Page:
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BIBLE PASSAGE: Acts 1:1-11
BACKGROUND: Jesus’ ascension is hard to comprehend, and quite how it happened is a mystery. But children can grasp that Jesus had to leave. He wanted his disciples to be ready for him to go and to be able to share his good news. Allow the children space to ask questions, and acknowledge when you don’t know the answer. The ascension cannot be separated from the resurrection story, so don’t cut short your review of the Easter story.
Welcome the children and share out any refreshments you have. Ask the children how many times a day they say goodbye to someone. Ask for suggestions and count them. How many times do we say: “See you soon” after we’ve said “Goodbye”? Talk about times when we’ve said farewell to someone knowing that we wouldn’t see them for a long time.
You will need: drum or shaker instruments (optional)
Learn this song to the tune of ‘Auld lang syne’, waving goodbye appropriately. Use drum or shaker-type musical instruments if you can.
The time had come for Jesus to say Goodbye to all his friends. “Goodbye,” he said to all his friends, “Goodbye,” he said, “goodbye.”
“Goodbye, goodbye, goodbye, my friends, Goodbye to all my friends.
Goodbye, goodbye, goodbye, my friends, Goodbye to all my friends.”
You will need: a small suitcase containing items you would need if you were going to another country for a few months, including a passport, a mobile and a ticket, plus anything else you might need, such as money, clothes and sunglasses.
Talk about what the children can remember from the resurrection story. Remind them of Mary in the garden, Jesus’ walk with two of his disciples on the road from Jerusalem, the chat he had with Thomas the following week, the breakfast he cooked on the beach and the conversation he had with Peter. Remind them that Jesus couldn’t be with his disciples for ever. He was getting ready to leave them.
If someone in your family was going to another country for a few months they would pack a suitcase. What would they pack? Open your suitcase and empty its contents during the discussion. Let the children repack the suitcase.
But Jesus didn’t need any of those things, because…
He didn’t need a passport. Hold this up. You don’t need a passport to go where he was going. He was going to heaven
to be with his Father God. You don’t need passports to be with God in heaven.
Anyone who loves Jesus is welcome there. He didn’t need his mobile. Hold this up.
He had already told his friends what would happen once he was gone. There was noth- ing else to tell them. He was going away, but he was sending the Holy Spirit in his place. As a human being Jesus could only be in one place at one time, but the Holy Spirit, who is also God, can be everywhere at the same time. Jesus’ friends would have the Holy Spirit instead.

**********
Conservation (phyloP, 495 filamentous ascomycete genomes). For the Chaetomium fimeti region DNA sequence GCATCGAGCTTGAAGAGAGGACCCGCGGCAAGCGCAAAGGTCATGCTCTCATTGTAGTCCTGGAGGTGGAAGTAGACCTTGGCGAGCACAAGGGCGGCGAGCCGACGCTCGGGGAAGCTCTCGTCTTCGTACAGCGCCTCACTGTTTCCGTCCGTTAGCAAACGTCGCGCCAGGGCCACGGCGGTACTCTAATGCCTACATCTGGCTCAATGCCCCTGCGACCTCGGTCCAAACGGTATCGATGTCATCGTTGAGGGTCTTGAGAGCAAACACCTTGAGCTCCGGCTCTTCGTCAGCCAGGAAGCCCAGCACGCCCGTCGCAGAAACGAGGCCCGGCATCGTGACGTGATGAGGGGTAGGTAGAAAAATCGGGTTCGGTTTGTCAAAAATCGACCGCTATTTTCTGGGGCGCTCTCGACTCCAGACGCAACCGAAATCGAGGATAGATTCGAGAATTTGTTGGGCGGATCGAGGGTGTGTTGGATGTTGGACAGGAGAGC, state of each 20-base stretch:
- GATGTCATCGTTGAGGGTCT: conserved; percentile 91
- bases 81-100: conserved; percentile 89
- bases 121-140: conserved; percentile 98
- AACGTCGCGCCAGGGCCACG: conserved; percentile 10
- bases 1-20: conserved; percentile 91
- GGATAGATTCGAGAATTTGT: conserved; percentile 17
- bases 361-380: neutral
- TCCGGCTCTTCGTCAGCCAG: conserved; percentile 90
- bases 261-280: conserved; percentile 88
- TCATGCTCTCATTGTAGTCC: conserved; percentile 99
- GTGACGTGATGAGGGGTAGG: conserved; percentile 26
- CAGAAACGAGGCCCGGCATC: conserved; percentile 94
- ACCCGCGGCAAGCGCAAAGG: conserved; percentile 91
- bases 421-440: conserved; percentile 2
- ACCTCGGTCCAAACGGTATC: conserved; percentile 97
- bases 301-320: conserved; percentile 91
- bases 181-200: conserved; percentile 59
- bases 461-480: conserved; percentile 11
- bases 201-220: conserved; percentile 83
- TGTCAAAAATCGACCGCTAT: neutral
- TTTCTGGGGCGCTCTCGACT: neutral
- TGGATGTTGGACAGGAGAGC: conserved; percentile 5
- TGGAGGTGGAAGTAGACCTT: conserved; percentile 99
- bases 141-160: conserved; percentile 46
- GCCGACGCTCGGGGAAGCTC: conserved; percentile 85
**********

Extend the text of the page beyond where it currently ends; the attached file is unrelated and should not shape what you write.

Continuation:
He didn’t need a ticket. Hold this up. He wasn’t going to travel on a bus, a train or a plane.
This is what happened. As he was talking with his friends, Jesus was taken up into the air and disappeared into a cloud. Jesus’ friends kept looking up into the sky open-mouthed, but he was gone. Encourage the children to look up with open mouths.
All of a sudden, standing beside them were two men dressed in white, who were probably angels. They said: “What are you looking like that for? Jesus has gone to be with his Father in heaven. He will come back one day.”
So Jesus’ friends went back to the city of Jerusalem and waited for Jesus to send the Holy Spirit to be with them. They didn’t have to wait long!
Use these questions to talk about the story, encouraging everyone to join in:
- How do you think Jesus’ friends felt when Jesus talked about leaving them? They loved him. How would they cope without him?
- How might they feel as they looked up into the cloud and saw him disappear?
- Why do you think Jesus had to leave?
You might want to talk about how he was limited to being in one place at a time. You could also explore the idea that Jesus had completed the task he had come to do
on earth, so it was time for him to leave. He had instructed his disciples to share his good news with others, and if he had stayed they might not have got on with job! The children may have lots of questions about how it happened, but we have to accept that it’s ultimately a mystery.
You will need: a lump of playdough for each child (see playdoughrecipe.com for a simple recipe)
Talk through the whole story of Easter, making the following shapes as you do so:
- A circular stone – rolled away from the tomb entrance
- A fish – which Jesus cooked for breakfast
- A bread roll – which Jesus broke with the two friends he had met on the road
- A cloud shape – into which Jesus disappeared
- A foot – the last part of Jesus’ body the disciples saw
- One other shape the children might like to make that is connected to the story
Jesus said goodbye to his friends, but he had made sure they would be OK without him. He was going to send the Holy Spirit, who is like ‘God everywhere’, in his place.
Invite the children to say a one-sentence prayer of thanks to Jesus, such as: “Thank you, Jesus, that you helped your friends to be OK without you” or “Thank you, Jesus, that you made breakfast for your friends” or “Thank you, Jesus, that you had done what God wanted you to do” or “Thank you, Jesus, that you are now in heaven”.
Sing the goodbye song again. You could finish off by singing the first verse as you go home: “The time has come for me to say goodbye to all my friends…”
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